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Risk, Sustainability and Resiliency Considerations in Polluted Site Remediation

  • Krishna R. Reddy
  • Girish Kumar
  • Yan-Jun Du
Conference paper
Part of the Environmental Science and Engineering book series (ESE)

Abstract

Environmental pollution including the soil and groundwater contamination has been a major problem faced by the U.S., and many other countries across the world. Realizing the impact contaminated sites had on human health and environment, some of the major environmental regulatory agencies were formed that imposed strict regulations to condemn improper waste disposal practices and to clean up the contaminated sites. Over the years, the environmental regulations and policies have evolved from being ambitious and impractical to a more rational risk-based remediation approach. Several remediation technologies have been developed based on their suitability to different site characteristics. However, the choice of the final remedial technology has always been dictated by its ability to reduce the contaminant concentrations to remedial goals, the cost, and speed of implementation of the technology at the contaminated site. The enormous use of energy and resources by the remediation activities and consequently, the broader environmental impacts that follow from various remediation activities goes unaccounted. In recent years, a more holistic approach, the green and sustainable remediation, involving the quantification of net environmental, economic, and social impacts/benefits (the triple bottom line) of site remediation activities is given great importance to achieve sustainable development. Moreover, with the global climate change and regularly occurring extreme events, it is essential that the remediation plan and design is resilient/adaptable to the extreme events. This study presents an overview of risk-based site remediation approach, and green and sustainable remediation and the tools that aid in quantifying the sustainability of remediation alternatives. In addition, the importance of considering resilient design in remediation projects is discussed. Finally, the challenges and opportunities that needs to be addressed to realize sustainable and resilient remediation are highlighted.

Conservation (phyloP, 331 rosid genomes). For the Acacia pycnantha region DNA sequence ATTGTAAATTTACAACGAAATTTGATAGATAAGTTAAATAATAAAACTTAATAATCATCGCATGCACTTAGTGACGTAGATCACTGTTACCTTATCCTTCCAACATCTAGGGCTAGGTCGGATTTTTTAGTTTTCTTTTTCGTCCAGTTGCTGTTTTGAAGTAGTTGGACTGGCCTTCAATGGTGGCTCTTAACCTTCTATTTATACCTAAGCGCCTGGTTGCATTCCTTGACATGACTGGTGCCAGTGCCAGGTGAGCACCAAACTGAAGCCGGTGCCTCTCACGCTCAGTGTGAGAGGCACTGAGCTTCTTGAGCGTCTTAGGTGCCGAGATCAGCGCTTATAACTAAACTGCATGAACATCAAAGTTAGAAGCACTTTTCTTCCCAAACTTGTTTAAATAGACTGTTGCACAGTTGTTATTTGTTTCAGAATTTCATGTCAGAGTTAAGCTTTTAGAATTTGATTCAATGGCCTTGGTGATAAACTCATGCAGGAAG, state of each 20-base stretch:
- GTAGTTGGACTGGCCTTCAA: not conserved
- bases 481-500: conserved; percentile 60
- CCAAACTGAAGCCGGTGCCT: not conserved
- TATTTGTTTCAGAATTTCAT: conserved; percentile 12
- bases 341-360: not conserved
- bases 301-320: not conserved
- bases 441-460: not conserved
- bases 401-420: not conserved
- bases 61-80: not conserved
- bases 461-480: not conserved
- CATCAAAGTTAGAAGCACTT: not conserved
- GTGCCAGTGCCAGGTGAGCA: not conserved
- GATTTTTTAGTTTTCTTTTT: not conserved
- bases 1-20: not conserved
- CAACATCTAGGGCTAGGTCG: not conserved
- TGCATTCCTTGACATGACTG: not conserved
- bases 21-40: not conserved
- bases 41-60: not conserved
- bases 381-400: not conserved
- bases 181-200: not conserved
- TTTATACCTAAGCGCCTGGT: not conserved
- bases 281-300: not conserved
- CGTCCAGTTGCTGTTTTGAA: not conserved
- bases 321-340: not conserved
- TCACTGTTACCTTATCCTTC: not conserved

Keywords

Contaminated sites Pollution Sustainable remediation Resilience 

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Copyright information

© Springer Nature Singapore Pte Ltd. 2019

Authors and Affiliations

  1. 1.Department of Civil and Materials EngineeringUniversity of Illinois at ChicagoChicagoUSA
  2. 2.Institute of Geotechnical Engineering, Southeast UniversityNanjingChina

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